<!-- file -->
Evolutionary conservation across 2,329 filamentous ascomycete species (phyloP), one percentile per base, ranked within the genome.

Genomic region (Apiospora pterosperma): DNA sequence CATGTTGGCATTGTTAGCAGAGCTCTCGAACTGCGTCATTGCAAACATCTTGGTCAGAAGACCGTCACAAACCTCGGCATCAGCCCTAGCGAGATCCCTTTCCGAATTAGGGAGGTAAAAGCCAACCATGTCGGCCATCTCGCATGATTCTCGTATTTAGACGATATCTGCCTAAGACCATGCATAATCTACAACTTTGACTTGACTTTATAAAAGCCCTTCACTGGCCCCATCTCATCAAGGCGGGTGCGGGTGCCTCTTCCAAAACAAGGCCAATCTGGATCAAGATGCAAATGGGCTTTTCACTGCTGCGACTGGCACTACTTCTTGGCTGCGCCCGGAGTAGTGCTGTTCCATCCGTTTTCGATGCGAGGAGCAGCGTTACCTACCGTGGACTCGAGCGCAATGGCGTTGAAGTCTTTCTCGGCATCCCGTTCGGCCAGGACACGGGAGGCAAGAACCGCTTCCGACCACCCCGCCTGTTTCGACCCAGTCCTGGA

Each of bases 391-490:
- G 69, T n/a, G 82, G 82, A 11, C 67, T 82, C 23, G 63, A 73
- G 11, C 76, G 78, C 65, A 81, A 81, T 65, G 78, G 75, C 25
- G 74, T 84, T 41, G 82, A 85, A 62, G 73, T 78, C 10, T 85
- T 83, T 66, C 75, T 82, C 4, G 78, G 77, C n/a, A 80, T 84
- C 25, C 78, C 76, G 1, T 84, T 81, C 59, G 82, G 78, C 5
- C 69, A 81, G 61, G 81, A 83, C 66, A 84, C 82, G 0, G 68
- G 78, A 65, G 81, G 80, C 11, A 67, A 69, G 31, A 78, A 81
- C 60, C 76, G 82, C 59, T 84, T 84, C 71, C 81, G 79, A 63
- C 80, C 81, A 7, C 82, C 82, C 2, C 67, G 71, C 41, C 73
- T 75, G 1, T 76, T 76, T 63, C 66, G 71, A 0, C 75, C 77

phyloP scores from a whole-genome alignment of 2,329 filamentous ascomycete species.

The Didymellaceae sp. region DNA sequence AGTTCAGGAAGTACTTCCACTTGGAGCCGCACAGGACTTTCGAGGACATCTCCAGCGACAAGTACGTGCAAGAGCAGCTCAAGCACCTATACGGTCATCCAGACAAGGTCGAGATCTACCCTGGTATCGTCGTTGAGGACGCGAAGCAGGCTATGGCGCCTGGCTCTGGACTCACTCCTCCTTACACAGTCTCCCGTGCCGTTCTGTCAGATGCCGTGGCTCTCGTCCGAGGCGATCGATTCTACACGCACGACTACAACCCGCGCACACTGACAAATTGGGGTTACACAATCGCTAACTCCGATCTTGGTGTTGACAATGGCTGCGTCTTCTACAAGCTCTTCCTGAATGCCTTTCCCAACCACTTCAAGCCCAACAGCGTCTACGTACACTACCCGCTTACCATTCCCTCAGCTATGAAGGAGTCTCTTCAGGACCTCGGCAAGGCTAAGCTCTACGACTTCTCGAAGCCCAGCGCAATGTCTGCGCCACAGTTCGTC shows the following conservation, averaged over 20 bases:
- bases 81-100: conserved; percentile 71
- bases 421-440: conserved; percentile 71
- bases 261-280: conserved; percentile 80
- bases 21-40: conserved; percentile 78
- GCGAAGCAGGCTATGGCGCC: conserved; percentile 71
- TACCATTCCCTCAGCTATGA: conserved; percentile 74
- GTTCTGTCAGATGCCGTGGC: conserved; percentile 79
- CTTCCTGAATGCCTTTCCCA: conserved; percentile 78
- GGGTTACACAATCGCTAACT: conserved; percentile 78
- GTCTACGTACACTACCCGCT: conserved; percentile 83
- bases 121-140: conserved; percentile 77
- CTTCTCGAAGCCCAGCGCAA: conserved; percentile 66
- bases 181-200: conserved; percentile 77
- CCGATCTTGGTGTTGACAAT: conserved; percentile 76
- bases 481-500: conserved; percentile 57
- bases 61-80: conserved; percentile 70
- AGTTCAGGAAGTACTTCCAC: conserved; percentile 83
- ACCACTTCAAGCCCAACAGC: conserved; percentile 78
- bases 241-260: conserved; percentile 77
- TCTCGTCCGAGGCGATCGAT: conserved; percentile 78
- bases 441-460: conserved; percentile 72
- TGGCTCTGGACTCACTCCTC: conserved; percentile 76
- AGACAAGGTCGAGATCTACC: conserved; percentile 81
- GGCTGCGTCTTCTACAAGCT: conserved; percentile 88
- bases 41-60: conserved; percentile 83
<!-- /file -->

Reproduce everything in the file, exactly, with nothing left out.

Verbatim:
Evolutionary conservation across 2,329 filamentous ascomycete species (phyloP), one percentile per base, ranked within the genome.

Genomic region (Apiospora pterosperma): DNA sequence CATGTTGGCATTGTTAGCAGAGCTCTCGAACTGCGTCATTGCAAACATCTTGGTCAGAAGACCGTCACAAACCTCGGCATCAGCCCTAGCGAGATCCCTTTCCGAATTAGGGAGGTAAAAGCCAACCATGTCGGCCATCTCGCATGATTCTCGTATTTAGACGATATCTGCCTAAGACCATGCATAATCTACAACTTTGACTTGACTTTATAAAAGCCCTTCACTGGCCCCATCTCATCAAGGCGGGTGCGGGTGCCTCTTCCAAAACAAGGCCAATCTGGATCAAGATGCAAATGGGCTTTTCACTGCTGCGACTGGCACTACTTCTTGGCTGCGCCCGGAGTAGTGCTGTTCCATCCGTTTTCGATGCGAGGAGCAGCGTTACCTACCGTGGACTCGAGCGCAATGGCGTTGAAGTCTTTCTCGGCATCCCGTTCGGCCAGGACACGGGAGGCAAGAACCGCTTCCGACCACCCCGCCTGTTTCGACCCAGTCCTGGA

Each of bases 391-490:
- G 69, T n/a, G 82, G 82, A 11, C 67, T 82, C 23, G 63, A 73
- G 11, C 76, G 78, C 65, A 81, A 81, T 65, G 78, G 75, C 25
- G 74, T 84, T 41, G 82, A 85, A 62, G 73, T 78, C 10, T 85
- T 83, T 66, C 75, T 82, C 4, G 78, G 77, C n/a, A 80, T 84
- C 25, C 78, C 76, G 1, T 84, T 81, C 59, G 82, G 78, C 5
- C 69, A 81, G 61, G 81, A 83, C 66, A 84, C 82, G 0, G 68
- G 78, A 65, G 81, G 80, C 11, A 67, A 69, G 31, A 78, A 81
- C 60, C 76, G 82, C 59, T 84, T 84, C 71, C 81, G 79, A 63
- C 80, C 81, A 7, C 82, C 82, C 2, C 67, G 71, C 41, C 73
- T 75, G 1, T 76, T 76, T 63, C 66, G 71, A 0, C 75, C 77

phyloP scores from a whole-genome alignment of 2,329 filamentous ascomycete species.

The Didymellaceae sp. region DNA sequence AGTTCAGGAAGTACTTCCACTTGGAGCCGCACAGGACTTTCGAGGACATCTCCAGCGACAAGTACGTGCAAGAGCAGCTCAAGCACCTATACGGTCATCCAGACAAGGTCGAGATCTACCCTGGTATCGTCGTTGAGGACGCGAAGCAGGCTATGGCGCCTGGCTCTGGACTCACTCCTCCTTACACAGTCTCCCGTGCCGTTCTGTCAGATGCCGTGGCTCTCGTCCGAGGCGATCGATTCTACACGCACGACTACAACCCGCGCACACTGACAAATTGGGGTTACACAATCGCTAACTCCGATCTTGGTGTTGACAATGGCTGCGTCTTCTACAAGCTCTTCCTGAATGCCTTTCCCAACCACTTCAAGCCCAACAGCGTCTACGTACACTACCCGCTTACCATTCCCTCAGCTATGAAGGAGTCTCTTCAGGACCTCGGCAAGGCTAAGCTCTACGACTTCTCGAAGCCCAGCGCAATGTCTGCGCCACAGTTCGTC shows the following conservation, averaged over 20 bases:
- bases 81-100: conserved; percentile 71
- bases 421-440: conserved; percentile 71
- bases 261-280: conserved; percentile 80
- bases 21-40: conserved; percentile 78
- GCGAAGCAGGCTATGGCGCC: conserved; percentile 71
- TACCATTCCCTCAGCTATGA: conserved; percentile 74
- GTTCTGTCAGATGCCGTGGC: conserved; percentile 79
- CTTCCTGAATGCCTTTCCCA: conserved; percentile 78
- GGGTTACACAATCGCTAACT: conserved; percentile 78
- GTCTACGTACACTACCCGCT: conserved; percentile 83
- bases 121-140: conserved; percentile 77
- CTTCTCGAAGCCCAGCGCAA: conserved; percentile 66
- bases 181-200: conserved; percentile 77
- CCGATCTTGGTGTTGACAAT: conserved; percentile 76
- bases 481-500: conserved; percentile 57
- bases 61-80: conserved; percentile 70
- AGTTCAGGAAGTACTTCCAC: conserved; percentile 83
- ACCACTTCAAGCCCAACAGC: conserved; percentile 78
- bases 241-260: conserved; percentile 77
- TCTCGTCCGAGGCGATCGAT: conserved; percentile 78
- bases 441-460: conserved; percentile 72
- TGGCTCTGGACTCACTCCTC: conserved; percentile 76
- AGACAAGGTCGAGATCTACC: conserved; percentile 81
- GGCTGCGTCTTCTACAAGCT: conserved; percentile 88
- bases 41-60: conserved; percentile 83